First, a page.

Logical Operators

Code Bar
`&&` AND
`||` OR
`!` NOT

Logical operators are operators that form compound Boolean expressions that return a Boolean result. Essentially, the AND/OR operations are put in between two existing Boolean expressions and determine a new Boolean result.

The three main logical operators are shown above in the Code Bar. The meanings of these operations are:

• && returns true if both Boolean expressions are true

• || returns true if one of the Boolean expressions are true

• ! is put in front of a Boolean to reverse its value

Truth tables are tables that represent the outcome of the operations. The truth tables for the AND/OR operations are:  These logical operators have a special syntax, which is shown below:

``````true && false 		-> false

false || true 		-> true

!false 			-> true

!true 			-> false
``````

Logical operators are most commonly used in conjunction with relational operators, which were described last lesson (Relational Operators). Here is an example:

``````(4 == 5) || (7 >= 3)
``````

Since (4 == 5) is false, and (7 >= 3) is true, this statement can be further broken down into the following:

``````false || true		-> true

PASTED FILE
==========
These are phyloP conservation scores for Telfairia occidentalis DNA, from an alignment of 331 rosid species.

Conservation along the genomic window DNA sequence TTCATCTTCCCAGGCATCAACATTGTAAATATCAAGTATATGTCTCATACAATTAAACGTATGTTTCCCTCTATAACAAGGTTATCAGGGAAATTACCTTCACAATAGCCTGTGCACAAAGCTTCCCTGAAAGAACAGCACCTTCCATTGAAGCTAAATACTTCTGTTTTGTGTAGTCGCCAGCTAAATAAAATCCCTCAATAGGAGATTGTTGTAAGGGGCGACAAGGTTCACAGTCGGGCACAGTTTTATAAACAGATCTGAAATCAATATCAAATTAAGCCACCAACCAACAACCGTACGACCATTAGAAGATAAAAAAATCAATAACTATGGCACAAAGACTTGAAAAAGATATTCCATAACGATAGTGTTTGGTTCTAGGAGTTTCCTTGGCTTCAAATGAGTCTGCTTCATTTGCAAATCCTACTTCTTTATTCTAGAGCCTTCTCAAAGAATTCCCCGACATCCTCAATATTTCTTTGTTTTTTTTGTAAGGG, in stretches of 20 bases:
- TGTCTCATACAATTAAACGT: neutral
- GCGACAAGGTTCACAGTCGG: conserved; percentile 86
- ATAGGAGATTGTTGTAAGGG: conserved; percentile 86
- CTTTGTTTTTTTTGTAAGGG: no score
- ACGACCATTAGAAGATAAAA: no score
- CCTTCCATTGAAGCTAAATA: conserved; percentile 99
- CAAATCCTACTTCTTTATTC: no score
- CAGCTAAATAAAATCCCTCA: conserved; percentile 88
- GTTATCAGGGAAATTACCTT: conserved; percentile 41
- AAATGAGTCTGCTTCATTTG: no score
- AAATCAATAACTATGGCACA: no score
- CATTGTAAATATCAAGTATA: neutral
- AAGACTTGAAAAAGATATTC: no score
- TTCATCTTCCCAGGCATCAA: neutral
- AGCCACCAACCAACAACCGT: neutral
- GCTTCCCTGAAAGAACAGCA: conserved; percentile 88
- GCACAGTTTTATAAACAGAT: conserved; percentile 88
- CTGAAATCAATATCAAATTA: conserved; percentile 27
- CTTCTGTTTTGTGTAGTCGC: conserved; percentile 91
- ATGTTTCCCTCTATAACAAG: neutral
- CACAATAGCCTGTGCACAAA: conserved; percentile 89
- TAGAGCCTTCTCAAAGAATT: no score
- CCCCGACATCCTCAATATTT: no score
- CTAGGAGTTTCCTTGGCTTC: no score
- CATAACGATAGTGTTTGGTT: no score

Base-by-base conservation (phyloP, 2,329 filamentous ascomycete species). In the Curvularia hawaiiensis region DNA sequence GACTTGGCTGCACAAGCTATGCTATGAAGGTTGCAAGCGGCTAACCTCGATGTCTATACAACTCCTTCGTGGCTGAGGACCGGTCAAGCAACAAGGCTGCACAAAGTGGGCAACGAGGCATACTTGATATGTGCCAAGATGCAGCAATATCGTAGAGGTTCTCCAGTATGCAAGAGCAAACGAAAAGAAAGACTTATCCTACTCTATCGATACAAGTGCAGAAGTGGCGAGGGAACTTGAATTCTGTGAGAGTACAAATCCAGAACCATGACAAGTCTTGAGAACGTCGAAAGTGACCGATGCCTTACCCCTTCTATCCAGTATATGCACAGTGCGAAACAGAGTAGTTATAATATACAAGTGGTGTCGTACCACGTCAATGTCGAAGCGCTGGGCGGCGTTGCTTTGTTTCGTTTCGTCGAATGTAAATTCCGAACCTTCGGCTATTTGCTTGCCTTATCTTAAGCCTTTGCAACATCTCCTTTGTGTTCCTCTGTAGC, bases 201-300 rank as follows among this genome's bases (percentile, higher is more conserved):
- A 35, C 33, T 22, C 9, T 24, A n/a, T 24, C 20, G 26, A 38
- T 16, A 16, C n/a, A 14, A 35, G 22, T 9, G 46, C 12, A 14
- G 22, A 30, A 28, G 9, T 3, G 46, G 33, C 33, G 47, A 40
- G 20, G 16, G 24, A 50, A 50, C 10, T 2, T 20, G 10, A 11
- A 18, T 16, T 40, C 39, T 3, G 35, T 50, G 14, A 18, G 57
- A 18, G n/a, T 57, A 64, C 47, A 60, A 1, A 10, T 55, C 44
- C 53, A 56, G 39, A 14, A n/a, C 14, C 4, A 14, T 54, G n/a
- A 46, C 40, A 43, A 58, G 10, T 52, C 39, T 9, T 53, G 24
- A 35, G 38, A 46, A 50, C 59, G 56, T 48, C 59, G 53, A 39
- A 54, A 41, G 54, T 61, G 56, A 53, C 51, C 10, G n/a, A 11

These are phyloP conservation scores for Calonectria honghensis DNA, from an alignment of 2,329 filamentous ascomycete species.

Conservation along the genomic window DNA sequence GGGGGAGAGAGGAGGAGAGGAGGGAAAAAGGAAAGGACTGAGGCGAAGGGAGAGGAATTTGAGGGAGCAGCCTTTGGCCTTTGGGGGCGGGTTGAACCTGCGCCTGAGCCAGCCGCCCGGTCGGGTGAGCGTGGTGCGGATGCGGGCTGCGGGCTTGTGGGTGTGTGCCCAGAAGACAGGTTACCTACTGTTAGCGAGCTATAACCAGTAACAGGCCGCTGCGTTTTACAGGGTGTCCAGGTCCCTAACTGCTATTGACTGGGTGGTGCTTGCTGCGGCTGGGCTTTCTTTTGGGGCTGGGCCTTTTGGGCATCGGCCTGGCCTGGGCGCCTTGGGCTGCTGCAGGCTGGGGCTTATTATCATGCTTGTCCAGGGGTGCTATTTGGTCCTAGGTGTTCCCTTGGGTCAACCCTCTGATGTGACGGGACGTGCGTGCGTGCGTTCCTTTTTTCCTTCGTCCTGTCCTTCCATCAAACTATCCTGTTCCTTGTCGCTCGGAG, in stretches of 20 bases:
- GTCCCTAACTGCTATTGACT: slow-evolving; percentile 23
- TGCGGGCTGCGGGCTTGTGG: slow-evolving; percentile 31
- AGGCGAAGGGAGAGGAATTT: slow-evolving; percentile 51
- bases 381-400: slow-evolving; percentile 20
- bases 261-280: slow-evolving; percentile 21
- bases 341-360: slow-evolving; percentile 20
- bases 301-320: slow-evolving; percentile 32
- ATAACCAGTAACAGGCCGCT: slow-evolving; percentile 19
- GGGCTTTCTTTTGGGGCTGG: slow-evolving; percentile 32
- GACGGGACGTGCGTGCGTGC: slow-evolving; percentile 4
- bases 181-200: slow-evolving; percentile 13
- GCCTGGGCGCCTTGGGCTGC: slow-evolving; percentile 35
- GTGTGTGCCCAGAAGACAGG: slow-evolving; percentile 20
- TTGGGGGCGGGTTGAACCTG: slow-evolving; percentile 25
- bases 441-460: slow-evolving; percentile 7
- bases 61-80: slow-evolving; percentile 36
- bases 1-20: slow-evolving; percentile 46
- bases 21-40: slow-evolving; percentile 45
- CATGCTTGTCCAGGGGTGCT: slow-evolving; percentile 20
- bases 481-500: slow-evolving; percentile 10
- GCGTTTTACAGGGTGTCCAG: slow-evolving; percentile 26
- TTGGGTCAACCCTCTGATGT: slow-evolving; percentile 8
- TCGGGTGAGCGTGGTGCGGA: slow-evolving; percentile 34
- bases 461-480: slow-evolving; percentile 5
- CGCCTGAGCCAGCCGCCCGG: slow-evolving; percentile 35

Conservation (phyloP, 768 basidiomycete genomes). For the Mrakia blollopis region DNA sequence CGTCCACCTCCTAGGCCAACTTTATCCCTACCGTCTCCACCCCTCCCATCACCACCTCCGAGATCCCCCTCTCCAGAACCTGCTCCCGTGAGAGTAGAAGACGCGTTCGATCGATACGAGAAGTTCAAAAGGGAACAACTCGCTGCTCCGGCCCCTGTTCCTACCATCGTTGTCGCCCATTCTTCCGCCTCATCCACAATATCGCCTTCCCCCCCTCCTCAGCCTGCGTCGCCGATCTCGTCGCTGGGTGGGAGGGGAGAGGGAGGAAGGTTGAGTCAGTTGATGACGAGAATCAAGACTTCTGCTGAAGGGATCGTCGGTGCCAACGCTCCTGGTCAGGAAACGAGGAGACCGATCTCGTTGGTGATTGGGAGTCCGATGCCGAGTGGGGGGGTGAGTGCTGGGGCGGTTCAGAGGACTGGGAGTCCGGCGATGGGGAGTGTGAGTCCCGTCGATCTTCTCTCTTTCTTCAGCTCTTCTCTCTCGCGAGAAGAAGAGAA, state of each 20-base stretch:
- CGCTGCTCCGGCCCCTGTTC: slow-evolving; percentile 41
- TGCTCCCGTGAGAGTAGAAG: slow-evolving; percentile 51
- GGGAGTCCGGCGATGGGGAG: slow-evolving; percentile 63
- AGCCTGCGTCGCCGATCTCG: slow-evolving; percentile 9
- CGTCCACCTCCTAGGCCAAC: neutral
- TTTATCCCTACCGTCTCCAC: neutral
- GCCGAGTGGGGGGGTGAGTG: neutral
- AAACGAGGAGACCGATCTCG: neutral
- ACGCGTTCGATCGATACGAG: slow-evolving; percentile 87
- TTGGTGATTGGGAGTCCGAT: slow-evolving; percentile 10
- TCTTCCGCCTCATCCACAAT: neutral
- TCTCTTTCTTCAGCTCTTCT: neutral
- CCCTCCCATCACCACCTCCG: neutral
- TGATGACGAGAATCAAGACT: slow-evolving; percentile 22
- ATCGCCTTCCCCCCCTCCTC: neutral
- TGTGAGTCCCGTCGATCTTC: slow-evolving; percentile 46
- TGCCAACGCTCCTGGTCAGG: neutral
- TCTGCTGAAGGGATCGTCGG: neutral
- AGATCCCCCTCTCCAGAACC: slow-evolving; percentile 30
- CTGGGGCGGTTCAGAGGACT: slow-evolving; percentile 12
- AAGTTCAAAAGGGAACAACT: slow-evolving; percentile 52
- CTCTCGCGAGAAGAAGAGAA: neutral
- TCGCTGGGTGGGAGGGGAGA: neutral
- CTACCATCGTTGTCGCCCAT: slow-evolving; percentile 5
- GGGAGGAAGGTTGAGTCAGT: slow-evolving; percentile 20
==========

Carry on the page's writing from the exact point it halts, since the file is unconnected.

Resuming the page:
``````

Looking at the truth tables, we can see that the above expression evaluates to true. Here are some more examples:

``````(5 > 4) && (6 == 6) 	-> true

(3 <= 2) || (50 != 50) 	-> false

!(6 > 3) 		-> false
``````

These operators are often used in if statements, for loops, and while loops, which we will get to in lessons 12-15, Loops and Conditionals.

# Lesson Quiz

### What is output to the console in each of the following scenarios?

``````	int i = 5;

boolean x = (i > 5) && ((12 * 2) != 24);

System.out.println(x);
``````
a. True
b. False
``````	System.out.println(!((5000 / 10) > 700));
``````
a. True
b. False
``````	double y = 3.65;

System.out.println(((y * 5) < 15) || true);
``````
a. True
b. False

Written by Chris Elliott

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